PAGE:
Business & Economy Personal Finance How Real Is Your Franchising Dream In Singapore?

How Real Is Your Franchising Dream In Singapore?




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Not long ago, I overheard an interesting conversation over breakfast at the coffee shop that got my hopes up high on an early retirement plan.

The conversation was between two elderly men on how much money they could be making should they own of any Singapore Pools outlet. In a sense, being an owner of a Singapore Pools outlet is like running your own business, except that you are adopting a “sure-win” formula.

Is It Really A Source Of Passive Income?

Most Singaporeans see franchising as a source of passive income. As for the Singapore Pools dream, the only way I can be the owner an outlet will be to franchise it (if the option is available). 

Typical Franchise Characteristics:
  • An established reputation and image (which Singaporean do not know Singapore Pools?)
  • Proven management and work practices (every outlet looks exactly the same!)
  • Access to national advertising (the yearly Ang Bao draw)
  • A good system that can be replicated almost anywhere around Singapore
  • Most important of all, a proven track record of reasonably high returns and fast Return On Investment (ROI)

The Singapore Pools Dream – No Longer An Option

Determined to set up my very own Singapore Pools outlet, I ran a quick search online only to find that the last time Singapore Pools was open for application was more than a decade ago.

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True enough, they replied to my Email within a day to state that they do not have plans to invite applications from the public, which meant franchising Singapore Pools was no longer an option.

Franchising Other Famous Household Brands – Not Cheap!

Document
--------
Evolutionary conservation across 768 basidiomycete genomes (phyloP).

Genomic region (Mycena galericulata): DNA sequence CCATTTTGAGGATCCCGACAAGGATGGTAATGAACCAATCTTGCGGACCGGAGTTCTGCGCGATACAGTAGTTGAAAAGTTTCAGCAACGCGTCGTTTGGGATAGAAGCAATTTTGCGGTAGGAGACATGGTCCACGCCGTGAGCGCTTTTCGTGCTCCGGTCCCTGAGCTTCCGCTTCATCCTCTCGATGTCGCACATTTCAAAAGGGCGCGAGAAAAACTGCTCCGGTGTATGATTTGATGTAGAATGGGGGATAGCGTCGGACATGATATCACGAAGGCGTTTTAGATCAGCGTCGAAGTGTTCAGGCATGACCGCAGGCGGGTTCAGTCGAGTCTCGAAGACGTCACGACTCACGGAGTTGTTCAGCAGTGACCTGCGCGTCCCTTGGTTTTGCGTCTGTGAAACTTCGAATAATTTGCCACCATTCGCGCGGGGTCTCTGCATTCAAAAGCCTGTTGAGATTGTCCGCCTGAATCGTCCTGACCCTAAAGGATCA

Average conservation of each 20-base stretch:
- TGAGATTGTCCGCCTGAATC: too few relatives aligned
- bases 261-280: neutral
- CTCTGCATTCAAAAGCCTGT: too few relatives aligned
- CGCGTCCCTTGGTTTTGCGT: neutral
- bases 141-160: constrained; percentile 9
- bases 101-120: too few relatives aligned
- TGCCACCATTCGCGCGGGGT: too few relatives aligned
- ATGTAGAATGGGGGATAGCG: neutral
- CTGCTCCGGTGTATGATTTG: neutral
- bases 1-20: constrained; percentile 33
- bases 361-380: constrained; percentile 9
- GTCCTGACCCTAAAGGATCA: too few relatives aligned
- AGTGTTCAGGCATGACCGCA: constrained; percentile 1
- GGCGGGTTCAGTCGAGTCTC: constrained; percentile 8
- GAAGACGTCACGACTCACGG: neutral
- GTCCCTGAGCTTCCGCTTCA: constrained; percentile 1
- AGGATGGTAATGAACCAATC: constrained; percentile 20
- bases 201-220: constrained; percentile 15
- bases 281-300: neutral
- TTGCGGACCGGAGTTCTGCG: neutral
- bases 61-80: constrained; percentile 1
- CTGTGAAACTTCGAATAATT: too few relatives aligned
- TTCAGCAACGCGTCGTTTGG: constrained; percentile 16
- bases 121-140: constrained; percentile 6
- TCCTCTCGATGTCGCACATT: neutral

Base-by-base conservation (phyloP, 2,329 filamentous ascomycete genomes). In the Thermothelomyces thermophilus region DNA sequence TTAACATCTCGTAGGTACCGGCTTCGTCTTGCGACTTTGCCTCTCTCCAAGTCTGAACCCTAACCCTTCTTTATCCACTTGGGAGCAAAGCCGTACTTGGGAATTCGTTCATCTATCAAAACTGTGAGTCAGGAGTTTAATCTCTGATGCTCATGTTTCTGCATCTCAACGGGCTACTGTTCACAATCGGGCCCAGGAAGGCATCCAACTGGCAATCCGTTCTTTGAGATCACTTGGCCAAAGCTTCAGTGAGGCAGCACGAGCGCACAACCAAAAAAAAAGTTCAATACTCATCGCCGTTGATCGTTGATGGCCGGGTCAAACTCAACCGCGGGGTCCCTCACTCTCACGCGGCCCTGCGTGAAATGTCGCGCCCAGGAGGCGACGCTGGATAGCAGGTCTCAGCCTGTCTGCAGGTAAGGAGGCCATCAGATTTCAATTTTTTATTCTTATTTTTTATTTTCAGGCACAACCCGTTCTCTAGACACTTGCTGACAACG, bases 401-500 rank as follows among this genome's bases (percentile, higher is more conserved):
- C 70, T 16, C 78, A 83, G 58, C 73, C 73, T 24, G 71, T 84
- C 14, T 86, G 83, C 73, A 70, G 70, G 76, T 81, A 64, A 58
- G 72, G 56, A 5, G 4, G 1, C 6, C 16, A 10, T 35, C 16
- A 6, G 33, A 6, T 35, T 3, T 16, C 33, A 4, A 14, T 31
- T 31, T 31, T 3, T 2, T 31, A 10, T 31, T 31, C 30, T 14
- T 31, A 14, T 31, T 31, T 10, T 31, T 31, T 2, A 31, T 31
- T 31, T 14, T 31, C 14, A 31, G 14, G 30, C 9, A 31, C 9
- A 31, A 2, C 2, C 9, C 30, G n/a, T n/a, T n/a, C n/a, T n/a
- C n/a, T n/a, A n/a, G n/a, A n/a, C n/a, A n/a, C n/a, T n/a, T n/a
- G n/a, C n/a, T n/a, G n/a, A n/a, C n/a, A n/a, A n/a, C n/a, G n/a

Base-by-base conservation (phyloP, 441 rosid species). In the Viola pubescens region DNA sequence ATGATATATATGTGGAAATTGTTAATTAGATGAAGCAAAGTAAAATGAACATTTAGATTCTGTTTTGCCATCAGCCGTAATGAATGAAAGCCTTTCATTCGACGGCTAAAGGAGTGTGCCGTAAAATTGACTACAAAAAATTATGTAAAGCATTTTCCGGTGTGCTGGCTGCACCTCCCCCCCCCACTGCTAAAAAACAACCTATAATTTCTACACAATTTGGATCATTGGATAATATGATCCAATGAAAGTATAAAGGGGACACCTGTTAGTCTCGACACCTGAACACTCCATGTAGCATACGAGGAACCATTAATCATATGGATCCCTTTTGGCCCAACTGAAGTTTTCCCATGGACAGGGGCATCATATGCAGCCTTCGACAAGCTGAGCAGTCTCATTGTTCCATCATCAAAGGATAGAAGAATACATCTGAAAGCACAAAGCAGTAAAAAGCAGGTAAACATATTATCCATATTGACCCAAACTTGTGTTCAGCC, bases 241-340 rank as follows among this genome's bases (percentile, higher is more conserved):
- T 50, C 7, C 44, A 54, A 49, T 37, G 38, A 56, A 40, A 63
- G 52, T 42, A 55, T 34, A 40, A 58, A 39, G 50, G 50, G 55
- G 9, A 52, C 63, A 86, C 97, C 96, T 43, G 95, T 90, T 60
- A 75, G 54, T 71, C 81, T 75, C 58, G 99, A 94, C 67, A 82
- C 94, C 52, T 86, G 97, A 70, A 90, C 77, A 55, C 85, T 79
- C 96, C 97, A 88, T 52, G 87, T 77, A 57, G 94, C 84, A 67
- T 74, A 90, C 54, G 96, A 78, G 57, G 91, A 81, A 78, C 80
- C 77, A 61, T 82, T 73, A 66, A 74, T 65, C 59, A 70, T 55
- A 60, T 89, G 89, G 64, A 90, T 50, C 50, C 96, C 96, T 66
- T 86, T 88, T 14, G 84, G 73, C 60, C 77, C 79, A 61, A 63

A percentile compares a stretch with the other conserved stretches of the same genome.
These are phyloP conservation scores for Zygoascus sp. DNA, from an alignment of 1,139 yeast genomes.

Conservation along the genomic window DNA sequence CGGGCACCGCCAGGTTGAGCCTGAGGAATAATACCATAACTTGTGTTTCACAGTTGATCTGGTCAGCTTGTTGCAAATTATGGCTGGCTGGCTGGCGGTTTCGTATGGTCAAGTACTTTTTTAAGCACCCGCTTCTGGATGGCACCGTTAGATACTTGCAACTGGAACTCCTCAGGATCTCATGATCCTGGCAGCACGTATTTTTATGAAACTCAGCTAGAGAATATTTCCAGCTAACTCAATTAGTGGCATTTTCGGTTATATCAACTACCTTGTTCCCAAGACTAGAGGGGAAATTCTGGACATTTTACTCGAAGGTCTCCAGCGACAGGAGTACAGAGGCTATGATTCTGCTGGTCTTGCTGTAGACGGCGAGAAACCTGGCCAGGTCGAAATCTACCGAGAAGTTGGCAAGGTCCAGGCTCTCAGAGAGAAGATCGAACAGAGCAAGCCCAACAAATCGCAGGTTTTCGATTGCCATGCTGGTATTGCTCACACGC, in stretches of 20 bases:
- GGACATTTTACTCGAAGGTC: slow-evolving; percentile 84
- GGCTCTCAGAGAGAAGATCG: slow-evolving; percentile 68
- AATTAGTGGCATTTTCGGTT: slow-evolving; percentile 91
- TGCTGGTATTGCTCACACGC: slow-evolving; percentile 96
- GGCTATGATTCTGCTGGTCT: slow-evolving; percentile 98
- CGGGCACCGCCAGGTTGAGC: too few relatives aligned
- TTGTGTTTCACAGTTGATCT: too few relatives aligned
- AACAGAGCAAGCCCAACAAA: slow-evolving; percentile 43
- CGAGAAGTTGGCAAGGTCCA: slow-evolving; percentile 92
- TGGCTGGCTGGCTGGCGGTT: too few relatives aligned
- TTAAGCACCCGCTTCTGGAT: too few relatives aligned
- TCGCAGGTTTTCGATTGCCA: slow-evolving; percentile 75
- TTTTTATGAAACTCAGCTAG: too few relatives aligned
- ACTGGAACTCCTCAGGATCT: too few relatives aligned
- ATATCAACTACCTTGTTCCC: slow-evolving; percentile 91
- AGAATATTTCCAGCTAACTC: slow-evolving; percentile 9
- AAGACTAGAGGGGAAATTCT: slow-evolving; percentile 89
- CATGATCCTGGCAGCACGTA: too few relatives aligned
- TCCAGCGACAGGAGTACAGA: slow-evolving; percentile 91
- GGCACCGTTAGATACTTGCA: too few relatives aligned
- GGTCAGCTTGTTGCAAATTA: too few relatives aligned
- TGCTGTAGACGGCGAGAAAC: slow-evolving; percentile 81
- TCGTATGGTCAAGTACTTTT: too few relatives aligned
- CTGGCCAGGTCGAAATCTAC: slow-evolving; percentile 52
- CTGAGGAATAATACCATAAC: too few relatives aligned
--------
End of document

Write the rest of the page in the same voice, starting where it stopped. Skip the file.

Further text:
All hope is not lost, I went on to do a research on some of the more known brands in Singapore that are also profitable. From there, I reached out to some of them to find out the cost of franchising.

Initial Set-up Cost:

On top of these set-up costs, owner of the franchise will have to pay a percentage of their outlet’s sales performance to the franchisor.

Should Franchising Be Part Of Your Retirement Plan?

Despite McDonald’s claim that their powerful brand allows many stores to earn over $2 million in sales annually, it is ultimately not a sure-win formula. We do witness some of these brands’ outlet closing down due to unprofitability. Hence, we suggest we stick to the life stage table to find out the best time to franchise should one has the intention to.
Life stage and risk return
Harsh Truths Of Franchising:
  • Moderately high to high returns expectation
  • Moderately high to high-risk appetite
  • Generally low liquidity

Conclusion: Best Time To Start A Franchise – Between 20 to 40 Years Old

Due to high initial cost and uncertainty revolving around the profitability of it, franchising is not suitable for all ages.

The average age amongst Singapore entrepreneurs is at 39, which is in line with the life stage and risk-return. Given the high cost involved in franchising, you may wish to reconsider putting all your eggs in one basket. For the same amount, one can build a rather diversified portfolio.

Source: Seedly

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